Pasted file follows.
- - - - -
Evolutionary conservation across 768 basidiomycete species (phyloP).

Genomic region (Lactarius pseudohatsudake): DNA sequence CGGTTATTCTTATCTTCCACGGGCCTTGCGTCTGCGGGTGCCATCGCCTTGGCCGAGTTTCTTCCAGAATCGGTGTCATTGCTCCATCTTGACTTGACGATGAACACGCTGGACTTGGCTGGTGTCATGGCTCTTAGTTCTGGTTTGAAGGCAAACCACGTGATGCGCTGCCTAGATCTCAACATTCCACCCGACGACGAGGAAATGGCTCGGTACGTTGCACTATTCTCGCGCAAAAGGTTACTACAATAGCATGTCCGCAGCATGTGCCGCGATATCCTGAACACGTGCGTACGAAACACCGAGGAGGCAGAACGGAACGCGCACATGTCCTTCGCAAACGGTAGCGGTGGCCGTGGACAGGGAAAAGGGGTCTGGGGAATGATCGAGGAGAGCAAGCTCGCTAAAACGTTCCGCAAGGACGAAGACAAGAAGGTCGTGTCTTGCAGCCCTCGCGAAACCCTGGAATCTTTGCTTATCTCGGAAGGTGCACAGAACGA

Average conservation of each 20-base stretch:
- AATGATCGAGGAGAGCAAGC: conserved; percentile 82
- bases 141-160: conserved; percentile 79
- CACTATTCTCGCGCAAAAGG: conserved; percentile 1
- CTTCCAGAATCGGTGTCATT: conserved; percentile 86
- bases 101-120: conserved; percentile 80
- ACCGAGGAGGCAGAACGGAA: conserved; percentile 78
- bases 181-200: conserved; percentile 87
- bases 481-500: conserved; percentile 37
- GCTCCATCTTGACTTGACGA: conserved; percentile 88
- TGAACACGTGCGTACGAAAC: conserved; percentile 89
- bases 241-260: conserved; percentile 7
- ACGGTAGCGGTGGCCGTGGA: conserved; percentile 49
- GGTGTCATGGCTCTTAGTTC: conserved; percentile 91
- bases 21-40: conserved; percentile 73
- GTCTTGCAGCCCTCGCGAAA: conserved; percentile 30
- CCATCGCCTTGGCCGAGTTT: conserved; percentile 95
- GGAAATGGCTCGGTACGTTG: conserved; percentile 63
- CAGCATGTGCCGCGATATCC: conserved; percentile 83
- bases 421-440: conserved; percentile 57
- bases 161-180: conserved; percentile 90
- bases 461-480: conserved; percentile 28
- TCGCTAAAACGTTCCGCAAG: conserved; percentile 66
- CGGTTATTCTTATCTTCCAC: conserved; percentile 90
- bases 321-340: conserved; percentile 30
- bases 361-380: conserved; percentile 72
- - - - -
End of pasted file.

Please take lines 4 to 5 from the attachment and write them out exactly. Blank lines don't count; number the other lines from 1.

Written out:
- AATGATCGAGGAGAGCAAGC: conserved; percentile 82
- bases 141-160: conserved; percentile 79